What The Kitchen Teaches Me In Understanding This Election November 10 2016

Our small but mighty team here in the kitchen is an interesting little case study of the potential I think we have, and what I love about this country.  And we got here with a lot of work into understanding ourselves and each other.

As you know, this is a woman-owned business. And on our team all roles of highest responsibility are filled by women. And it was not that way by force or even design -- we just have the freedom and openness to choose the person whose skills and personality best is best suited to the task. 

the teamCurrently our team includes a devout Christian, a married gay man, a recent immigrant who is learning English. Some of us have well off families who support us and others are doing everything they can to survive financially with little help. Two of us are recovering from trauma after leaving abusive marriages.

We hail originally from the Northeast, Boulder, Honduras, and the mid-West and very different experiences in those places. We have a wide range of opinions on the hot topics like abortion, the appropriate size of government, and religion. We don't even all speak the same language.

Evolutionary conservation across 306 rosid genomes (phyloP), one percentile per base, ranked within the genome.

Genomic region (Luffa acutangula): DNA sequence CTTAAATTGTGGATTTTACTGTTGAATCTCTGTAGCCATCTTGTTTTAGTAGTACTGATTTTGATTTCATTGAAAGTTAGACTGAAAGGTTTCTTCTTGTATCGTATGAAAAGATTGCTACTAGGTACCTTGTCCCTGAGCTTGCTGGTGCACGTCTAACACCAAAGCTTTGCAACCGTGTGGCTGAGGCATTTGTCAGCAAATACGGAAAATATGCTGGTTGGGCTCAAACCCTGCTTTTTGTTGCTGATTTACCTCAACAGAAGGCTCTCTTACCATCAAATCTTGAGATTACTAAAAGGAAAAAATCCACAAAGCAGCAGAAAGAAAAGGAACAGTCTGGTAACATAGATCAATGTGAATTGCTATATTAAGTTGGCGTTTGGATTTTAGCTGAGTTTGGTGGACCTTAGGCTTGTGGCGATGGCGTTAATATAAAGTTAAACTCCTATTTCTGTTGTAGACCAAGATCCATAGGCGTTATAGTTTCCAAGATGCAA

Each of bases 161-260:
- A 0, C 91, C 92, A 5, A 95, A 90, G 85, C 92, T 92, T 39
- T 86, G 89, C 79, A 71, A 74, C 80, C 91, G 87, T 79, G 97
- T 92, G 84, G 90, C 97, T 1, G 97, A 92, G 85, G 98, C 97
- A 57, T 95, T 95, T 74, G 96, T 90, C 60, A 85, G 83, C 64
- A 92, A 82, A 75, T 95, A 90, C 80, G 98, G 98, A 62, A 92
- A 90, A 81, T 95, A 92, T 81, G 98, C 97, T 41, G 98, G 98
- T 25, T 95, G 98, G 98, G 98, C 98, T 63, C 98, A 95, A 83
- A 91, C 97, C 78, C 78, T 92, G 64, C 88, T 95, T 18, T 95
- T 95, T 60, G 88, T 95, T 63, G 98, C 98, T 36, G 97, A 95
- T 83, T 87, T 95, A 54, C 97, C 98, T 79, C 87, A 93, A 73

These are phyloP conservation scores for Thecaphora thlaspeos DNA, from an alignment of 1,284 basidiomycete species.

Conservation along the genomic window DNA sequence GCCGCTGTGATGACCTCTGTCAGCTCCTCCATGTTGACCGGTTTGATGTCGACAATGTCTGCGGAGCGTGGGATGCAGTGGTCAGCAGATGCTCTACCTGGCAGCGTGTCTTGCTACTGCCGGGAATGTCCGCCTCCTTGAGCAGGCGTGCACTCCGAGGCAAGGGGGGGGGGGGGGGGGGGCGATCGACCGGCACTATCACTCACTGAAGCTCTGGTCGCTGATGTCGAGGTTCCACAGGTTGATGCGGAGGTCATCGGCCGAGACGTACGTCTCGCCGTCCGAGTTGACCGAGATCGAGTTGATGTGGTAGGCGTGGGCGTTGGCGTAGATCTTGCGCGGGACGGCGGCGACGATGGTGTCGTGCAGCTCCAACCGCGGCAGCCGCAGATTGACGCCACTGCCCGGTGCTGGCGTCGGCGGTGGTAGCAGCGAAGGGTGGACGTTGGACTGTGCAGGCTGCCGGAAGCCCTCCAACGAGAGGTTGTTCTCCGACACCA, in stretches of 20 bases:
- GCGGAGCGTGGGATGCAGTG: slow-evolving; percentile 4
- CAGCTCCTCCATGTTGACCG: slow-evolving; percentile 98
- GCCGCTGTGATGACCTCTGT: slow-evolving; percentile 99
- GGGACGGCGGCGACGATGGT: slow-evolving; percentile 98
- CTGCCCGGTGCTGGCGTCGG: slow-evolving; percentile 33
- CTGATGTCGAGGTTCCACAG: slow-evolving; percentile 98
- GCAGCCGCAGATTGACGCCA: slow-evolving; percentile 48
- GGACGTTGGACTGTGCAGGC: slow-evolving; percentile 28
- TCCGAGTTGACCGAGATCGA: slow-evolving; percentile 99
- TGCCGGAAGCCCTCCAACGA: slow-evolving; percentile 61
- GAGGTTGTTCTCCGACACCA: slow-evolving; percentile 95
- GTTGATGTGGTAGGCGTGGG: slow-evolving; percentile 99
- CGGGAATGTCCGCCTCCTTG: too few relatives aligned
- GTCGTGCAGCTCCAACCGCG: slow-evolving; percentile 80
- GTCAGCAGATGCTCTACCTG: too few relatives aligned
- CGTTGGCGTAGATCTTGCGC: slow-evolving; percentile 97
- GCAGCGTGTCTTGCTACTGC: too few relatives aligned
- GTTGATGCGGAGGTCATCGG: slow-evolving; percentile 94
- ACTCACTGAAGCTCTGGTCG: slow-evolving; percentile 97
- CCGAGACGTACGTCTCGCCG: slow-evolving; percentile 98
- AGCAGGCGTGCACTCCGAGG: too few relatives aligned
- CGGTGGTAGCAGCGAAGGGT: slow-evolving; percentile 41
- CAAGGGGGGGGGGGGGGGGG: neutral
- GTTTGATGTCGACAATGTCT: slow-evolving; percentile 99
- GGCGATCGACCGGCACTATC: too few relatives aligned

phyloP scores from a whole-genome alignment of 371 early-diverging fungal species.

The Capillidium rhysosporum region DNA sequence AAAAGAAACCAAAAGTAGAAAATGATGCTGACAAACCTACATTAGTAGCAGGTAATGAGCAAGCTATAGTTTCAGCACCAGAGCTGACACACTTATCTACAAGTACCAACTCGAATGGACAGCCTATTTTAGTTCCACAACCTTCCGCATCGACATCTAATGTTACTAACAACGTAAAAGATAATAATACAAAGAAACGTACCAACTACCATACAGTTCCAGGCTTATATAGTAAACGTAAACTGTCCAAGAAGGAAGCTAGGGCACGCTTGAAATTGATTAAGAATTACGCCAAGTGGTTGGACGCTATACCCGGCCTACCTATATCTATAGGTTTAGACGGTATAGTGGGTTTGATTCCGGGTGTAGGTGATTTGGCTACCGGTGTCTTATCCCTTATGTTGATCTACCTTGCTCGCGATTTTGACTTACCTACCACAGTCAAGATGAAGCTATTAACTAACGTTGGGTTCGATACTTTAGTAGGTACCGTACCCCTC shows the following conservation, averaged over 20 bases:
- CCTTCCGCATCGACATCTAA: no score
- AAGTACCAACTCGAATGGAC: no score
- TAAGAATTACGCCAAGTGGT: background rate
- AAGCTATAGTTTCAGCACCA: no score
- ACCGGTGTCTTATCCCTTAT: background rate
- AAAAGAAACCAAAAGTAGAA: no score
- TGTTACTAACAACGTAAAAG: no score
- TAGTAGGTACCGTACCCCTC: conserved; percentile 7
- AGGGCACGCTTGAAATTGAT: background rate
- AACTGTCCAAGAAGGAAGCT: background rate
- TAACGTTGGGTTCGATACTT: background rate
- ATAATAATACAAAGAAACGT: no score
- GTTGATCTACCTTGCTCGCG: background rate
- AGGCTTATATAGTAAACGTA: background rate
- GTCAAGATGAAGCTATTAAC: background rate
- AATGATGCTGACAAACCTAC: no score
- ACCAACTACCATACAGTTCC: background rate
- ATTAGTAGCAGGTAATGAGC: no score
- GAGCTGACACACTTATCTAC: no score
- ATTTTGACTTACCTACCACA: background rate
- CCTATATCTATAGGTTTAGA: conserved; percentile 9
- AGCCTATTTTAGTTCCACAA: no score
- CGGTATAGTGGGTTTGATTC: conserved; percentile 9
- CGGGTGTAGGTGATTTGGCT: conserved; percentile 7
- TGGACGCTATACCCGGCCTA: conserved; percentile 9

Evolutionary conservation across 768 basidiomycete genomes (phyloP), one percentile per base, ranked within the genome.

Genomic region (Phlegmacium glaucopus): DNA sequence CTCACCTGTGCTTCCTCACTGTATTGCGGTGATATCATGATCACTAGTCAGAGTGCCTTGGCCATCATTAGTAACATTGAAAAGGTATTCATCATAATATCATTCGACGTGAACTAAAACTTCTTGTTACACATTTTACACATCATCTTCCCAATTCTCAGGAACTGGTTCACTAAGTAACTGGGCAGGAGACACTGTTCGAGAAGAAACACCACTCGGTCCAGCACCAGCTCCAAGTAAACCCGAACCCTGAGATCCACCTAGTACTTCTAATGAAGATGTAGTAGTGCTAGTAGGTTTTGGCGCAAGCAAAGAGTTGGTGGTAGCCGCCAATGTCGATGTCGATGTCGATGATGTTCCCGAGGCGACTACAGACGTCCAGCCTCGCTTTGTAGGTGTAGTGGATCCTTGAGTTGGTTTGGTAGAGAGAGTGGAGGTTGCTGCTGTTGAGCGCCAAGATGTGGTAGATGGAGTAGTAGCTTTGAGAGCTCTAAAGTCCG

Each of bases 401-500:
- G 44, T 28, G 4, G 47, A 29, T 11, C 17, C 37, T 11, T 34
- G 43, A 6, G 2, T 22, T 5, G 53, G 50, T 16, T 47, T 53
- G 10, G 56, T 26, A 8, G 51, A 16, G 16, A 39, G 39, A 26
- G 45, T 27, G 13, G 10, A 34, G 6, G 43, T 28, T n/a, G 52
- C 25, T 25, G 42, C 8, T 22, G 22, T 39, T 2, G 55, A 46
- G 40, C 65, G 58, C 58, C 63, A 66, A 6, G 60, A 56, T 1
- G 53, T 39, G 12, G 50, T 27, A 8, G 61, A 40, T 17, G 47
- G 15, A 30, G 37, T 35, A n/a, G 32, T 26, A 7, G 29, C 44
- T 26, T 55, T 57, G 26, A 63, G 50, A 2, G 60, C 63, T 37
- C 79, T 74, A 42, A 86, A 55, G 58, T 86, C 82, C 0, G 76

But this team works so well together, and it's because we respect each other as people. We know each others vulnerabilities and strengths and we look to find ways we can help support each other based on those.  Sometimes we know how to do this because someone was brave enough to speak their needs – and aware enough to even know their needs, and sometimes we know simply because we are paying attention. And we forgive each other when we f*** up. Some times that takes longer than others.

We've come up with a list system to help keep track of Amy's tasks when a migraine hits or mental confusion sets in.  We have a spot in the kitchen for Catherin's kids on the days when a family member can't watch them and it would cost way to much to pay for childcare.  We've figured out how to help me delegate tasks because I often take on too much, and I'm learning how to trust others with "my baby" the business.

We wouldn't be able to support each other if anyone was afraid to voice their needs, or here are my eggs, because you needed themtold they were stupid. We listen, though at points we have decided to stop talking or simply disagree if the emotions get too high and whatever it is not critical to the task at hand.